10.03.2014 Author: Natalia Rogozhina

Climate Change: A Threat to The Security of The Countries of Sub-Saharan Africa

332The topic of climate change is now on everyone’s lips and is considered a priority at the global level, yet Africa leads in the number of publications on the problem, producing, for example, four times more papers on the subject than in Asia. All scientists and experts are coming to the same conclusion: climate change is, for Africa, a question of the continent’s security and development. The countries of this continent are already losing from 1 to 2% of their GNP per annum due to climate instability and this figure could substantially increase by 2030.

Although the contribution of Sub-Saharan Africa’s countries to global temperature increases is negligible (they are responsible for only 3-4% of global greenhouse gas emissions), they are ultimately the most vulnerable to climate change in terms of their ability to adapt. In this case, the primary victims are going to be the poorest countries of the African continent: those located south of the Sahara Desert.

The situation is aggravated by the fact that the region’s development is mainly based on the industries that are heavily dependent on climate, especially on agriculture, which will face such problems as water shortages and a decrease in available farmland due to the loss of fertile soil and desertification. All this will affect the worsening food situation in conditions of extremely unproductive farming and exacerbate the problems of poverty.

With every 1% increase in temperature, farmland yields will decrease by a factor of 10-30%. In South Africa, this figure will amount to 30-50%. And this is despite the fact that, by 2030-2050, agricultural demand is expected to increase by 70-100% in comparison to current levels and given that population growth and urbanization are factored in.

The ability for agriculture to adapt to increasing periods of drought, despite local residents’ thorough experience in dealing with negative climate conditions, will be hampered by intensifying water problems.

The complexity of the situation lies in the fact that agriculture in Sub-Saharan countries depends on rainfall for 75% of its water. A 10% decrease thereof would undermine the economic base of rural residents, weakening their income and increasing the number of poor from 400 to 600 million people by 2015, and those in situations of starvation to 240 million people by 2080.

Climate change during a time of dependence of African countries on imported goods and the rising prices of such goods on the global market as well as the reduction of local food security will destabilize the economic base of fragile governments with accordant political instability following in the region. Efforts to control access to resources will obviously have a basis in politics. Based on current figures, climate change will cause the number of armed conflicts from now until 2030 to increase by 54% as compared to the period of 1980-2000. One should not exclude the possibility of outbreaks of “water wars” for the control of water resources in cases of shortages and depletion of stores. The fact of the matter is that fifty rivers, the majority of which are located south of the Sahara, cross international boundaries.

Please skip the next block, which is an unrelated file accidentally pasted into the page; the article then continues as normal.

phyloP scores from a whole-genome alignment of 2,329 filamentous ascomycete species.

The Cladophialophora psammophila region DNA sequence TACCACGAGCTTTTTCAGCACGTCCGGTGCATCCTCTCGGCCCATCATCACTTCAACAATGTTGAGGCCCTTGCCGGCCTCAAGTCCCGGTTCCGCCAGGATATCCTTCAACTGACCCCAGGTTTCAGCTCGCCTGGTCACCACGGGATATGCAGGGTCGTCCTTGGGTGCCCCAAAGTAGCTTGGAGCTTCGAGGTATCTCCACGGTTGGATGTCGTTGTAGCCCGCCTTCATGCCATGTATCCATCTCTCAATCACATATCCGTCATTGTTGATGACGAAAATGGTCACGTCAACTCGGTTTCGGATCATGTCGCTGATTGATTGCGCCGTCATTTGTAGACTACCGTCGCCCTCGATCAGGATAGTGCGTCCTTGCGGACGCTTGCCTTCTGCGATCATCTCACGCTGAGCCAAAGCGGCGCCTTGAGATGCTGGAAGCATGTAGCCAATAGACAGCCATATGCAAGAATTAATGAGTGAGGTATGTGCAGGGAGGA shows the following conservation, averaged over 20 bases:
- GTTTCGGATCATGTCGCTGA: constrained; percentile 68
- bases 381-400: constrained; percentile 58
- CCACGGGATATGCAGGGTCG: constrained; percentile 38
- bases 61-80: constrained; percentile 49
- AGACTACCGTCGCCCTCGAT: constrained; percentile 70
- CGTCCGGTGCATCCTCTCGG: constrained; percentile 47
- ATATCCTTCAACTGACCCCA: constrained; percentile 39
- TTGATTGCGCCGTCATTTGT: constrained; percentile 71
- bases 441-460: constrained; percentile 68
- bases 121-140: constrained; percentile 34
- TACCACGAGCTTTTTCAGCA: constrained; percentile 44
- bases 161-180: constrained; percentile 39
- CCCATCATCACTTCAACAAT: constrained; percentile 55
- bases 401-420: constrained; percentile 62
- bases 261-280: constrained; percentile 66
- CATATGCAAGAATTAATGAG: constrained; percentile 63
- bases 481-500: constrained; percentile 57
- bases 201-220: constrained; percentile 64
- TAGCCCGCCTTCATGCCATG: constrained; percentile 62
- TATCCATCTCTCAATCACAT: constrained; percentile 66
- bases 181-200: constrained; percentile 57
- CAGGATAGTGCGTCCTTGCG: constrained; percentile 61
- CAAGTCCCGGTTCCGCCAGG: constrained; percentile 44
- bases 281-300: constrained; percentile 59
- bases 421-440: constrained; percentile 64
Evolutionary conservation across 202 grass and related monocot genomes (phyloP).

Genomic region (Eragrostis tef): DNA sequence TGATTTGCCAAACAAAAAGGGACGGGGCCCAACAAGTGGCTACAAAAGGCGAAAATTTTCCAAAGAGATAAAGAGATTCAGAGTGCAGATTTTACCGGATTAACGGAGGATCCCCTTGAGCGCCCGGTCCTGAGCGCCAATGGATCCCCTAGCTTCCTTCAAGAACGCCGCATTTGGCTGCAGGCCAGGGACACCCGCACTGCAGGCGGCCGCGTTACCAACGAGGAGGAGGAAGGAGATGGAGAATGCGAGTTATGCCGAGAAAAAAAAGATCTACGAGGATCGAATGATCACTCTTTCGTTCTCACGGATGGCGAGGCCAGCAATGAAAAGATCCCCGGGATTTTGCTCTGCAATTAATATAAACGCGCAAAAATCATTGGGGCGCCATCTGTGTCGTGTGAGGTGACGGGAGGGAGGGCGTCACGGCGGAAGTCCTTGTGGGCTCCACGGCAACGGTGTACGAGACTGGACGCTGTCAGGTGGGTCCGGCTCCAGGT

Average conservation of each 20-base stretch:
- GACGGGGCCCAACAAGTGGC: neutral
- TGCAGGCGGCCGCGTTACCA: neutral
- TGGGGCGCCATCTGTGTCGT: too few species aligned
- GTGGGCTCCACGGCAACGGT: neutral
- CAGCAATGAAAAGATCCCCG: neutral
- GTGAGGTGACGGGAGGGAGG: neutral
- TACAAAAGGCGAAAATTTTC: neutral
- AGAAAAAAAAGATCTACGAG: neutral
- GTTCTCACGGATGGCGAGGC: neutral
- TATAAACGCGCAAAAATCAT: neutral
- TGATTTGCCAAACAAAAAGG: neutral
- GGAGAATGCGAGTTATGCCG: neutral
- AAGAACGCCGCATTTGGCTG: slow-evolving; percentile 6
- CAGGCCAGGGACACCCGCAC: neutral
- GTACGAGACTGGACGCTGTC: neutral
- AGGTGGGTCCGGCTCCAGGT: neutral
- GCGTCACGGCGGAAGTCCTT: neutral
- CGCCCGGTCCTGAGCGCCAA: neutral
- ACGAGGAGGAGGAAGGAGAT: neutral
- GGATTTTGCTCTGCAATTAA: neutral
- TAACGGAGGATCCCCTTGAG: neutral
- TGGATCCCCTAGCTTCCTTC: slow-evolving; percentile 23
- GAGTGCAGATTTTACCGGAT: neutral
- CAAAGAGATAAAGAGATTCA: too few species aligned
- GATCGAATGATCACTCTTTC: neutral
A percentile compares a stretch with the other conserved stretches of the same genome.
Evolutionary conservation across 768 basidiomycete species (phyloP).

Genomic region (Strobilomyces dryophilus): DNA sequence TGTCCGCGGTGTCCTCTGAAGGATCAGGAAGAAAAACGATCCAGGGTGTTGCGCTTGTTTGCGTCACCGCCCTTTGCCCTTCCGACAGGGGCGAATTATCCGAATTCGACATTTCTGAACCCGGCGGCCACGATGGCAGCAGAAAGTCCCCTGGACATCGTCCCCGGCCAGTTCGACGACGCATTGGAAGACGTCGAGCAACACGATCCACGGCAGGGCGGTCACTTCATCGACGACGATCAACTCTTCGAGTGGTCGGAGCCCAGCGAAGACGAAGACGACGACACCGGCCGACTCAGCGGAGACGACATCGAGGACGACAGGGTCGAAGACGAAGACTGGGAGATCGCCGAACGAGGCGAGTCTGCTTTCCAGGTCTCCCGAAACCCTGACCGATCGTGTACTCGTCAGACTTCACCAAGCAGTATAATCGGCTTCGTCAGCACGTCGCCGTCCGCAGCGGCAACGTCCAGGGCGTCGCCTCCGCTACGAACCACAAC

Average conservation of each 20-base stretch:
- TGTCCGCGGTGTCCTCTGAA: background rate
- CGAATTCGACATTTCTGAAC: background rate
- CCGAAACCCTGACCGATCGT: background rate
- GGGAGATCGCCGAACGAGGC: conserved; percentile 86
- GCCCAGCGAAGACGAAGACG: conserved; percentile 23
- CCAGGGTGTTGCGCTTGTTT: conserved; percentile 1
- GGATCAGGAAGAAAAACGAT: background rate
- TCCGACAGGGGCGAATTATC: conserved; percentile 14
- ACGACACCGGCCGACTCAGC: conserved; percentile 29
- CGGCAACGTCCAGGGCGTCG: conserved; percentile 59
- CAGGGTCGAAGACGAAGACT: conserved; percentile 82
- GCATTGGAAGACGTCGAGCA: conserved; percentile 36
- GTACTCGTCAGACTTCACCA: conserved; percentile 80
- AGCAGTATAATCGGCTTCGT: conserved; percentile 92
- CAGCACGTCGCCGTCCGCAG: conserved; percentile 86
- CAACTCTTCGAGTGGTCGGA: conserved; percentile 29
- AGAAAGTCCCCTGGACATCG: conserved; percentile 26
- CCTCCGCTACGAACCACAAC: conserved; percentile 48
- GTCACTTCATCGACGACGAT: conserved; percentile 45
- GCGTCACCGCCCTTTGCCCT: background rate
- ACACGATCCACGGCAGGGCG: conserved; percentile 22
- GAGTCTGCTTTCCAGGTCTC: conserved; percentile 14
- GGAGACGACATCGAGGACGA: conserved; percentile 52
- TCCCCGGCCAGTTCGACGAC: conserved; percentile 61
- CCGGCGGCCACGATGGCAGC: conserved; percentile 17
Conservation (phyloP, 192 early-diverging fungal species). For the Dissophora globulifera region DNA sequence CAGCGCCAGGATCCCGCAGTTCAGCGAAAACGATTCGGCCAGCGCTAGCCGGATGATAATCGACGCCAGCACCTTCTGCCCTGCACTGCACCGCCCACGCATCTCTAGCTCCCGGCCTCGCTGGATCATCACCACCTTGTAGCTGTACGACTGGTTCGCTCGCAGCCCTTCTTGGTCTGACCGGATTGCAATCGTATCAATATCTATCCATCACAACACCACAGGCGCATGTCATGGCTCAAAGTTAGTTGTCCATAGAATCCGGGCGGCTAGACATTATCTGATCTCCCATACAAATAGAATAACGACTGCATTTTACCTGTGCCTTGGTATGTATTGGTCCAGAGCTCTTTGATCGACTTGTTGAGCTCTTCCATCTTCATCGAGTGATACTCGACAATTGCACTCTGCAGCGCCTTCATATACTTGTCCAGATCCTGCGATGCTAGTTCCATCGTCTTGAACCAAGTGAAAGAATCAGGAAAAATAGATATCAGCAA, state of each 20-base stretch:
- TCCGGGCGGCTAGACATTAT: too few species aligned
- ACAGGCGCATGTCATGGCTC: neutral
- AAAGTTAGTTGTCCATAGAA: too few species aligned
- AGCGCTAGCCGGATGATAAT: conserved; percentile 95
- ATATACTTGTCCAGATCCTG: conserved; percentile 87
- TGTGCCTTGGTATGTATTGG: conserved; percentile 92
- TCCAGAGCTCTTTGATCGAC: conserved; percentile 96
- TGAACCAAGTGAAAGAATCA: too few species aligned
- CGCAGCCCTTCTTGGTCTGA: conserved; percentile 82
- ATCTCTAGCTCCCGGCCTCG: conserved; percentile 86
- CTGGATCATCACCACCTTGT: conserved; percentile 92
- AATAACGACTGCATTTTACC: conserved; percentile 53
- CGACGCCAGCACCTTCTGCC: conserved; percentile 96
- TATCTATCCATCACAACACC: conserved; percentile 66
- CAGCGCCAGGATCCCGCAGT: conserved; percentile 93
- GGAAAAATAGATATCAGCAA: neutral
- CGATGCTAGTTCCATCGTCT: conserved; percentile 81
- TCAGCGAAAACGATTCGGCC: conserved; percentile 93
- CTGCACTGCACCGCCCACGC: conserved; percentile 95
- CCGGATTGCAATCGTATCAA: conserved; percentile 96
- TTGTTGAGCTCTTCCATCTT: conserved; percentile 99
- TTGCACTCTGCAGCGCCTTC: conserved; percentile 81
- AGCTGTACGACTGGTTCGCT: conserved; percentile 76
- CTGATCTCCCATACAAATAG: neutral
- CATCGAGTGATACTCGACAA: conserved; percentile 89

Increases in conflicts in general will also be contributed to by mass migrations of people who will become ecological refugees due to the expansion of the desert around the Sahara, the flooding of river valleys and coastal regions due to rising sea levels and resultant inundation. As a result of the flooding of coastal territories, the number of affected people will increase from 1 million in 1990 to 70 million in 2080. Ultimately, more than a quarter of Africa’s population lives within 100 km of the coast, where six out of the ten largest cities on the continent are located.

There are real fears that climate change will be able to cancel out the positive shifts in the development of the countries of the continent that have begun to take shape, to strengthen existing conflicts and to undermine the socio-economic and political frameworks of fragile states.

Natalia Rogozhina, Doctor of Political Science, Leading Researcher at IMEMO RAN, exclusively for the online magazine “New Eastern Outlook”.


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